- Duff McKagan, Playbook
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On Sunday, we all probably took a step back. The 10-year anniversary of 9/11 more than likely had different effects on all of us. A lot of us, it seems, at least knew of a family that had lost someone during the terrorist attacks. More still, have a friend who knew a family that was affected. Or, worst of all, some of you reading had, indeed, lost a loved one. It is possible to take that thought a step further, and muse that there were sports fans in the Twin Towers, that may have otherwise even been gandering at ESPN.com on this very day.
No matter what, we were all profoundly changed by that day in 2001, and the days, weeks and months that followed.
Many young men and women saw these attacks as their clarion call to arms. Enlistment in our U.S. armed forces swelled. Not since Dec. 7, 1941, when Pearl Harbor was bombed, had we seen such a massive jump at enlistment offices all around the United States, according to National Public Radio. We had been attacked, and our young generation in America was going to try to make sure that events like these would not and could not happen again. This was their time to rise to this dark and evil occasion.
For obvious reasons, when we read newspaper accounts, or hear TV and radio reports on Afghanistan and Iraq, we hear about the "death toll." I am in awe of those who have made the ultimate sacrifice. Whether you support these wars is not right now important, as I just want to focus you all on these brave men and women who travel to scary places, doing what they believe most often to be a calling to make our shores a safer place to live and breathe and work, travel, raise a family and, yes, watch and talk about sports.
But so many more of these young people have come back wounded from the battle-front. Forty thousand of them, as of this writing. Many of these kids have suffered dismemberment, organ damage, brain damage and other acute disfigurement or psychological effects. We can only imagine what else.
To be sure, there doesn't seem to be enough recognition and, more than that, support for these wounded veterans' post-return to the States. Post-return, to a new and alien life with physical and mental disabilities. I do know one guy, though, who is doing his best to single-handedly make a difference and dedicate his time, skill and energy to a few of these Vets.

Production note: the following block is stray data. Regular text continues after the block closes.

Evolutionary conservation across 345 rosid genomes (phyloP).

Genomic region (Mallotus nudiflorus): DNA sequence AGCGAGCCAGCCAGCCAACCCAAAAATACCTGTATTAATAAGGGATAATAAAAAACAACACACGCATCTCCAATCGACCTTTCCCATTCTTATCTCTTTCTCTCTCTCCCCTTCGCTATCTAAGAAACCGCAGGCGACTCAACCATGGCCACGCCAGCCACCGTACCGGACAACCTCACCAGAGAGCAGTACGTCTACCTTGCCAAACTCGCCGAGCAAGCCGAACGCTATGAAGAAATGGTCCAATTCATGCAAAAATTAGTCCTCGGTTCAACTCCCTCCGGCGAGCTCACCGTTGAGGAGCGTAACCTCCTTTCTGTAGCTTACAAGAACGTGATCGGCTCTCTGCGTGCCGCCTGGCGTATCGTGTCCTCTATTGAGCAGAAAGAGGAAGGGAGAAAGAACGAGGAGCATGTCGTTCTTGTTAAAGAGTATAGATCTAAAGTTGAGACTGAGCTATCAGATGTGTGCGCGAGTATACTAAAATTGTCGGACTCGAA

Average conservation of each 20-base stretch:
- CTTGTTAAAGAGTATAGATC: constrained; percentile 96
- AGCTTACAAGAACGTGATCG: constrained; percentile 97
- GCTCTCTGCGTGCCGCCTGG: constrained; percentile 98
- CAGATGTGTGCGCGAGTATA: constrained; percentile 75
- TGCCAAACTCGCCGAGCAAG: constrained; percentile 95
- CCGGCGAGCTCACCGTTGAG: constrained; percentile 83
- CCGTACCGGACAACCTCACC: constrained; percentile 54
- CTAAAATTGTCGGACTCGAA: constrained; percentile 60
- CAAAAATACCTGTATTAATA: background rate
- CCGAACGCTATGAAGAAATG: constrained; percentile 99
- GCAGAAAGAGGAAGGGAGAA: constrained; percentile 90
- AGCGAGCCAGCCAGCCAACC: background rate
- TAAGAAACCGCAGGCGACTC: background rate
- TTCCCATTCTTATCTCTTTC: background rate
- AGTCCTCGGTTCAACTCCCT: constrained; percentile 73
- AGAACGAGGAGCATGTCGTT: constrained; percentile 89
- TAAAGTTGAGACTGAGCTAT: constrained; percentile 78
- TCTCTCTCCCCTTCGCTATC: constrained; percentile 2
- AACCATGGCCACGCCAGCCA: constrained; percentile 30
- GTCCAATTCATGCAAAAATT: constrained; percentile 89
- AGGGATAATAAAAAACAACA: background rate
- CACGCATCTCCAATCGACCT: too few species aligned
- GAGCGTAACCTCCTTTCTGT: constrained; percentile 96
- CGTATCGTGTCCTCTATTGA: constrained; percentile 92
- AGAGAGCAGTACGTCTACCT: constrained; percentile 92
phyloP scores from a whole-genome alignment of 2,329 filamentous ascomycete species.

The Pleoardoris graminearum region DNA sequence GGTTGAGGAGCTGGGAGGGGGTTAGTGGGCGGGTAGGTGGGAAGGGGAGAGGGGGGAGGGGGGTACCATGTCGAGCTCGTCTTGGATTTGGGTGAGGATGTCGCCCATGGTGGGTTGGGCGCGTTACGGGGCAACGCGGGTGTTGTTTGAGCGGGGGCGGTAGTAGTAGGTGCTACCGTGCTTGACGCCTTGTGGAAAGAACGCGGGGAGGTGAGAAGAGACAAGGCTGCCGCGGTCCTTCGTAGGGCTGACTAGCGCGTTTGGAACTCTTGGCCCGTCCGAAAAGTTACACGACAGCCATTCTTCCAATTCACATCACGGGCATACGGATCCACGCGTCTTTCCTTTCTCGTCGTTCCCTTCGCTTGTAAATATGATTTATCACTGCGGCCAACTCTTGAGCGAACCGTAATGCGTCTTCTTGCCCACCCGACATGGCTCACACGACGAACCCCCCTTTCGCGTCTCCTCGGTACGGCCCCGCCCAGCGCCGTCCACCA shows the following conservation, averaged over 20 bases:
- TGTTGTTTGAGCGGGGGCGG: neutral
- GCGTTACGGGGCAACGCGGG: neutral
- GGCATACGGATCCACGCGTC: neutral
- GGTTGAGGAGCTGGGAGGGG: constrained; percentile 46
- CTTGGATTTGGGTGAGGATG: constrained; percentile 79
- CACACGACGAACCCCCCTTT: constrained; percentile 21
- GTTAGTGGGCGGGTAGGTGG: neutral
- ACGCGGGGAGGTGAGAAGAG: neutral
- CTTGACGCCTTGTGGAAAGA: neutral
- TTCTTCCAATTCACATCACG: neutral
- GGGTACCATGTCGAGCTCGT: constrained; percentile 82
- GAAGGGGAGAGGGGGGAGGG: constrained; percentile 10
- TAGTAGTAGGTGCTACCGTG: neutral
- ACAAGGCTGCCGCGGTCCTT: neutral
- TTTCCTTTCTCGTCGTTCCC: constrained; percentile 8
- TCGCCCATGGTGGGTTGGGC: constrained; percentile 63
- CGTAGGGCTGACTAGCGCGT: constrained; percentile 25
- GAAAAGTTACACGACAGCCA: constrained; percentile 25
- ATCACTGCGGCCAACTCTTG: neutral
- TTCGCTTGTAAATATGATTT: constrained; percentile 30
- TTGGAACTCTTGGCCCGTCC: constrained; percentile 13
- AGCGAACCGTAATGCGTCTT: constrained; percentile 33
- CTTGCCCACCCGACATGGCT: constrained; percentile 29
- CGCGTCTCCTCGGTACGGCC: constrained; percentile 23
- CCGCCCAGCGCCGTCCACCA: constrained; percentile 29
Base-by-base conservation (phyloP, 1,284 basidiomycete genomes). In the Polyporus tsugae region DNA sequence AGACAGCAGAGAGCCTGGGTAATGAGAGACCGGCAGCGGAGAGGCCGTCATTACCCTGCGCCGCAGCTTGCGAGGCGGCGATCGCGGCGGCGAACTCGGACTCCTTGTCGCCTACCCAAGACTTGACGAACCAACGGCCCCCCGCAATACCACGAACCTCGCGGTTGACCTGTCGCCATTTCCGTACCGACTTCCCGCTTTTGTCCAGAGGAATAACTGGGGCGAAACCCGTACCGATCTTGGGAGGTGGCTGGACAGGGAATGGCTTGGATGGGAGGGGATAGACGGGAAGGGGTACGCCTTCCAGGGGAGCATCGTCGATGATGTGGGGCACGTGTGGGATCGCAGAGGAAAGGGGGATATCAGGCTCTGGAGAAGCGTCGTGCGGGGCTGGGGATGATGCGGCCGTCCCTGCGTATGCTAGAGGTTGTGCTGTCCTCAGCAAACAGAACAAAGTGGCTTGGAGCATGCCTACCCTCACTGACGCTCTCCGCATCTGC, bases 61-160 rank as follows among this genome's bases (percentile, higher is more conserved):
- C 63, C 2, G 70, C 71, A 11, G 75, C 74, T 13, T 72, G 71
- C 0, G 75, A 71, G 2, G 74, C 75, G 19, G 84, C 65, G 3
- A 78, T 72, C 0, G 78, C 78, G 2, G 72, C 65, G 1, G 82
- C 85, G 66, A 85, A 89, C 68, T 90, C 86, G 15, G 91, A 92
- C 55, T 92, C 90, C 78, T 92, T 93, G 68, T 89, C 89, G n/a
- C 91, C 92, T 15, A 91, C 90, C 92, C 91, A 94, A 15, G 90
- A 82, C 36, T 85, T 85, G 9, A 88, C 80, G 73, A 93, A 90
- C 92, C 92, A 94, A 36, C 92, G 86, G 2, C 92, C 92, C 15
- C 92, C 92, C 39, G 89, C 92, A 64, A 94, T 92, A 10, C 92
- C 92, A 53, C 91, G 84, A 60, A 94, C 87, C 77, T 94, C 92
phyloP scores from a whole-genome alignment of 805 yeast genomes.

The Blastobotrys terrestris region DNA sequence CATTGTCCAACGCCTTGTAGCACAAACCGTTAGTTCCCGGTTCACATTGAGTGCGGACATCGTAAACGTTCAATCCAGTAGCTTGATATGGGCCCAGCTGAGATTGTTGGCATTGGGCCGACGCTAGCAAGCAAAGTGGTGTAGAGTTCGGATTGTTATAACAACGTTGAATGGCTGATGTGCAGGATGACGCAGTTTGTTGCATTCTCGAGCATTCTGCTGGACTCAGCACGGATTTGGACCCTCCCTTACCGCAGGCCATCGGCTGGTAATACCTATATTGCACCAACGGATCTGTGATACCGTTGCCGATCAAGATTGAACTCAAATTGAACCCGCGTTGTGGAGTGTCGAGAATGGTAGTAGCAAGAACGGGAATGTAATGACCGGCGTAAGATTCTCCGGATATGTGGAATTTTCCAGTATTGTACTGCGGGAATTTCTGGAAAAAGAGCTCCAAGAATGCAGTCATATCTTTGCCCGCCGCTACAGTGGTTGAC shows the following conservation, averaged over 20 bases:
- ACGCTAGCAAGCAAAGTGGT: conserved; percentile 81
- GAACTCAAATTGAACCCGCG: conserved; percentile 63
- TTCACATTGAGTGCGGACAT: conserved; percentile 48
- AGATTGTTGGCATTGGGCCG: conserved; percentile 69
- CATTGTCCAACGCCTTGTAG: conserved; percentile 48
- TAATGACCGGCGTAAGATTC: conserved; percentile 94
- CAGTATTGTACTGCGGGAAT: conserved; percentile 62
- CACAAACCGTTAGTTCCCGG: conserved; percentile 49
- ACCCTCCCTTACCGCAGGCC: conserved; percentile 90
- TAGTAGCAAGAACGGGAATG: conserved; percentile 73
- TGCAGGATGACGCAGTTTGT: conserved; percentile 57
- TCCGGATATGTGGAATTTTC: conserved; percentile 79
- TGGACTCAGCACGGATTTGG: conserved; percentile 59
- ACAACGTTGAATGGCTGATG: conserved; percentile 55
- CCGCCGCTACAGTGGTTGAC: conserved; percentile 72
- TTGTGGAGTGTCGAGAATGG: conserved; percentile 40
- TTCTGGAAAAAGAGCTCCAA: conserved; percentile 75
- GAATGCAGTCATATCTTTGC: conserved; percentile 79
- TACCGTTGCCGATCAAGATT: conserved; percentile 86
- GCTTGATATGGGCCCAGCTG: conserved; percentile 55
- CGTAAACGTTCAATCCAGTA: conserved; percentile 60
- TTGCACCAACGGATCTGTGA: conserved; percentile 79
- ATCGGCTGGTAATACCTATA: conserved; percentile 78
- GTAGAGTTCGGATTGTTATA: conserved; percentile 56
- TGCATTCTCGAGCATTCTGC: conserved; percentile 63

I wrote last winter of my friend Tim Medvetz. He's a biker, a world-class mountaineer, an endurance athlete, a martial artist and a stubborn man who won't listen when people tell him certain things might just be "too difficult." No, Tim doesn't seem to understand the definition of the word "no," or its negative connotation.
Medvetz, too, found himself in a hospital bed after a nearly life-ending motorcycle accident that occurred on Sept. 9, 2001. When he regained consciousness two days later in the hospital intensive care unit, it was of course Sept. 11. His first conscious sight was of the North Tower coming down on the TV in his room; all of the doctors and nurses were faced away from Tim, agape and tear-filled-witnessing the horror.
As the days progressed for Tim in that hospital, it became clear that his life and well-being would forever be changed because of the bike accident. Tim, a native New Yorker, not only had to deal with the new paradigm we all faced in those days and weeks that followed 9/11, but he also had to come to grips with the fact that he would have to endure countless surgeries to his back, feet and legs, and that the doctors would have to employ titanium and fusing techniques just to put Tim back together again.